"I'm not buying as expensive a horse as I have in the past," he said. "I believe when a horse goes to a 2-year-old sale, it's more important how he performs. If he works well, his pedigree doesn't have to be quite so exceptional, and he doesn't have to be quite so exceptional as an individual (in terms of conformation)."Even after the September sale's first week, Casse didn't find many bargains. "If someone brings in an exceptional horse, he still brings an exceptional price," he said. "That's the way the entire market is, whether you're buying weanlings, yearlings, or 2-year-olds. There's been a lot of complaints about the 2-year-old market being only good at the top, but that's the way everything is."BEFORE THE HAMMER FALLS: Lane's End led all September consignors in terms of gross receipts, selling 180 horses for $53,874,300. The totals included 56 Brookside Farms yearlings that grossed $9,431,200...Eight yearlings sold by the estate of Paul Mellon through Bluegrass Thoroughbred Services grossed $1,807,200...Storm Cat ranked as the top sire, with 16 offspring averaging $1,401,750...Pulpit was the leading first-crop sire, with 18 progeny averaging $378,167...The average price for colts was $99,148, up 12.3%. Fillies averaged $75,518, an increase of 14%. Both averages were September records.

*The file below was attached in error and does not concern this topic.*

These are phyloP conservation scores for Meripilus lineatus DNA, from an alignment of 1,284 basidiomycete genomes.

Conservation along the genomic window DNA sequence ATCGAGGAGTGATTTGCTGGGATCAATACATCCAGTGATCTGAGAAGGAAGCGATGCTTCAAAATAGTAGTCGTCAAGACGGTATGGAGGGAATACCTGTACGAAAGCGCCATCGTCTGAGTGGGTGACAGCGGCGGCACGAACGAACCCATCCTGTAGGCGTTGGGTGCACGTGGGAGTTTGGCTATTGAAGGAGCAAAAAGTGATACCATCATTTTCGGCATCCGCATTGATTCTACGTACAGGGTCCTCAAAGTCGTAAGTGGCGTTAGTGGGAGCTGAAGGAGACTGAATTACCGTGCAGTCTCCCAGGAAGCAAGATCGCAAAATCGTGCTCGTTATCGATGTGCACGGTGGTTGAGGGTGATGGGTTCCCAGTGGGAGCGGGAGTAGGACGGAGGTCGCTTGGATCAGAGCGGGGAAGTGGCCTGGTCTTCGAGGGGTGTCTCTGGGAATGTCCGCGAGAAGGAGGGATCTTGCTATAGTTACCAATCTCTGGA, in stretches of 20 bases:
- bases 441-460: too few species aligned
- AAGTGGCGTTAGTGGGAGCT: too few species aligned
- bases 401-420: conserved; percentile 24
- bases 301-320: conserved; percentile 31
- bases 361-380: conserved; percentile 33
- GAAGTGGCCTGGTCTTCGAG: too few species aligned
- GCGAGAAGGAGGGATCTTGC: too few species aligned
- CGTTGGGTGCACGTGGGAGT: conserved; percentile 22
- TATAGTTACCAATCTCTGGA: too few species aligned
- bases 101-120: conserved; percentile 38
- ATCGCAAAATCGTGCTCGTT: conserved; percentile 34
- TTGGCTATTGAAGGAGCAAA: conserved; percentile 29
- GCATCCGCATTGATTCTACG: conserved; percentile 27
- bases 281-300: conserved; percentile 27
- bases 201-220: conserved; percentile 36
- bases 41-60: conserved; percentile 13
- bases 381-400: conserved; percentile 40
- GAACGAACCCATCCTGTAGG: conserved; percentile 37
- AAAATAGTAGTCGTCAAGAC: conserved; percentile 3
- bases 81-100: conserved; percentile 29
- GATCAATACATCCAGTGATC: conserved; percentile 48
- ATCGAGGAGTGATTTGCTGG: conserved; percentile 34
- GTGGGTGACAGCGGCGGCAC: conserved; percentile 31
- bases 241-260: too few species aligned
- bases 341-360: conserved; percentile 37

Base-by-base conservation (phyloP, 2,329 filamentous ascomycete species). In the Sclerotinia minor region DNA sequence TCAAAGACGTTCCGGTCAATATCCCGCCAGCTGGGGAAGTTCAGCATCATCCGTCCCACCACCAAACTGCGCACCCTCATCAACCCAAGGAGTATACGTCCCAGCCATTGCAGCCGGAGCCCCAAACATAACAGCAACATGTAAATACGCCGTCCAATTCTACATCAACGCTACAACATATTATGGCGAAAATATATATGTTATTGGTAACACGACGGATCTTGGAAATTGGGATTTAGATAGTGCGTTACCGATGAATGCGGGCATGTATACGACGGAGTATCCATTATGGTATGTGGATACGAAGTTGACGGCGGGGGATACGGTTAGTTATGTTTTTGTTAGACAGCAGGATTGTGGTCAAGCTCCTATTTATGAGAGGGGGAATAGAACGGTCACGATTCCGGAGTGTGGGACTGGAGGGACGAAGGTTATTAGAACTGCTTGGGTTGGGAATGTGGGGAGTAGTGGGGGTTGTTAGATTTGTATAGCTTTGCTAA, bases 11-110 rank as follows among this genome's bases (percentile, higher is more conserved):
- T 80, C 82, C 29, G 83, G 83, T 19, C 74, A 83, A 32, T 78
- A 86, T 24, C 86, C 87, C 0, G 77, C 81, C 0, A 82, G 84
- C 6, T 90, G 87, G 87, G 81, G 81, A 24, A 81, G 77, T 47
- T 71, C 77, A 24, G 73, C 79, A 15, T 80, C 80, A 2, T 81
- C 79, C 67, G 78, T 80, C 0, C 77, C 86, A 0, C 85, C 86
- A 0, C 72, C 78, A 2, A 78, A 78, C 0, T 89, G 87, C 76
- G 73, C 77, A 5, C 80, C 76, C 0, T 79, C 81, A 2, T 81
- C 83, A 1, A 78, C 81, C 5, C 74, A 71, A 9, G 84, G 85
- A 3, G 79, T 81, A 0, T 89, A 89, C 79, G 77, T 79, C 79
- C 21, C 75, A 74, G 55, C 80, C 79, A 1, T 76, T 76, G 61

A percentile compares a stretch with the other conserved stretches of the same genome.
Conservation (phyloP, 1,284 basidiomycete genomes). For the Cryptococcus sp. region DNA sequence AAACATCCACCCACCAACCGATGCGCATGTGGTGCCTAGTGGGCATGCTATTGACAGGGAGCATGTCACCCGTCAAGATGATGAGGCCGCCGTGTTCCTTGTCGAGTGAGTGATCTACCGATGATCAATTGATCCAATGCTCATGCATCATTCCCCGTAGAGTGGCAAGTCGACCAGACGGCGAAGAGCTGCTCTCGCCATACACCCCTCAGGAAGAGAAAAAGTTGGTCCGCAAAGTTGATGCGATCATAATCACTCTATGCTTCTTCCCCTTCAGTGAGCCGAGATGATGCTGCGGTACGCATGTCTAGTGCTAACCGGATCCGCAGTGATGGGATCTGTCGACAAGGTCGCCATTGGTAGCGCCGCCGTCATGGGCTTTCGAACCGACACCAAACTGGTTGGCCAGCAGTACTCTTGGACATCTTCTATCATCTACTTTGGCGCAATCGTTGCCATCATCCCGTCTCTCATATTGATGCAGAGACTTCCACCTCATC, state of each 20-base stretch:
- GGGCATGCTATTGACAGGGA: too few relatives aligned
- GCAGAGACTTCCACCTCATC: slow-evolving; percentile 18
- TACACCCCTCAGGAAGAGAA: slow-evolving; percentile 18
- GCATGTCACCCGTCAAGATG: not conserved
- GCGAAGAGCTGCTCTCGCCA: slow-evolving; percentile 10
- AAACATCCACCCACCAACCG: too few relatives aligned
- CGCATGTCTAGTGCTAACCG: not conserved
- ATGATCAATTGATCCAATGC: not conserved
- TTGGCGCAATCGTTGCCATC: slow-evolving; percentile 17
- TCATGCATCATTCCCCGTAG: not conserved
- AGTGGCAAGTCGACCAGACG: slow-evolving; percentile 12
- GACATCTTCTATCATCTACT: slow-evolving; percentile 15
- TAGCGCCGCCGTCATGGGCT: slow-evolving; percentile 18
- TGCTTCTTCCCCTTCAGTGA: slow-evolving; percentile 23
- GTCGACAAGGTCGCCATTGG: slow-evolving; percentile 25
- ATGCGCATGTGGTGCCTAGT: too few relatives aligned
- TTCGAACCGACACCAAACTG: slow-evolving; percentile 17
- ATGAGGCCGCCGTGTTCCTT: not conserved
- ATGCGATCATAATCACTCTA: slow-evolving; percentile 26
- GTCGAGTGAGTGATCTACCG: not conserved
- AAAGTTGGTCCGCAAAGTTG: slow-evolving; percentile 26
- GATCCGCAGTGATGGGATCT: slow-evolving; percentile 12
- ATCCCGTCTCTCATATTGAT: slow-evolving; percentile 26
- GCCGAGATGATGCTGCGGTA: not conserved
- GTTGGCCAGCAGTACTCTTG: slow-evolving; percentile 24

Two of the leading buyers during the select days, pharmaceutical entrepreneur Eugene Melnyk and British bloodstock agent John Ferguson, remained very active in the open sessions. Ferguson, who represented Sheikh Mohammed of Dubai, paid $3,845,000 for 14 yearlings, raising his sale-topping totals to $31,520,000 for 45 yearlings. Melnyk invested $4,085,000 in 15 yearlings during the open sessions to finish the sale with 34 in all and gross expenditures of $15,115,000. He purchased the highest-priced yearling sold after the select sessions ended, spending $1.1-million for a Saint Ballado -- Stephanie's Road colt that sold on the auction's sixth day. The immediate underbidder was Florida horseman J.B. McKathan, who said he was acting on behalf of Richard Mulhall of The Thoroughbred Corp.Consigned by Taylor Made Sales Agency, the colt was bred by Taylor Made Farm in partnership with Brian Kahn, a Taylor Made employee who works on the West Coast. The seven-figure yearling's dam, an 8-year-old daughter of Strawberry Road, finished second or third in three stakes at Emerald Downs and once raced for a claiming tag of $62,500 at Southern California's Santa Anita Park."She's a big, good looking mare, and physically she fit well with Saint Ballado," said Frank Taylor, whose family runs Taylor Made's Central Kentucky-based farm and sales agency. "You need to breed a mare with a lot of bone to Saint Ballado because he tends to sire a light-boned horse. This colt had a lot of bone, was perfectly balanced, and looked like a runner."The buyers of the most yearlings during the open sessions were Kenneth and Sarah Ramsey, who made their fortune in the cellular phone business. Owners of Ramsey Farm near Nicholasville, Ky., they acquired 34 horses for $1,428,000. Plans call for reselling approximately two-thirds of their purchases at sales of 2-year-olds in training."I'm setting up a pinhooking operation for the first time," Kenneth Ramsey said. "I've bought mares in foal, yearlings, weanlings, and 2-year-olds. Last year, I think we claimed 70-some horses, and now I want to try something else. I'm not really doing this for monetary reasons, like most people. I just like to trade horses. I'm pretty heavily invested in the stock market, but that doesn't trip my trigger. It's kind of boring. I don't care anything about sitting there and watching the ticker tape run across the screen. I'd rather be buying and selling horses."Other prominent buyers during the September open sessions included Californians Robert and Beverly Lewis, who paid $1,940,000 for 11 yearlings; Texan William L. Clifton Jr., who invested $1,886,000 in 11 horses; Chace, the New Jersey bloodstock agent, who spent $1,744,000 for 11 head; WinStar Farm, which paid $1,520,000 for seven yearlings, and Oklahoma oilman John C. Oxley, who invested $1,485,000 in five horses.Dr. Barry Eisaman and his wife, Shari, who operate a Florida-based pinhooking venture, bought 26 horses in the name of Eisaman Equine during the open sessions for $980,500. Other pinhookers who were active included Becky Thomas, who purchased 11 yearlings for $891,000, and the Century Ventures VII partnership, headed by Mark Casse, which acquired 14 head for $767,000. Canadian pinhooker Cam Allard also was prominent, spending $819,000 for 14 head.Like many pinhookers, following a rocky juvenile selling season in 2000, Casse has changed his approach to the business.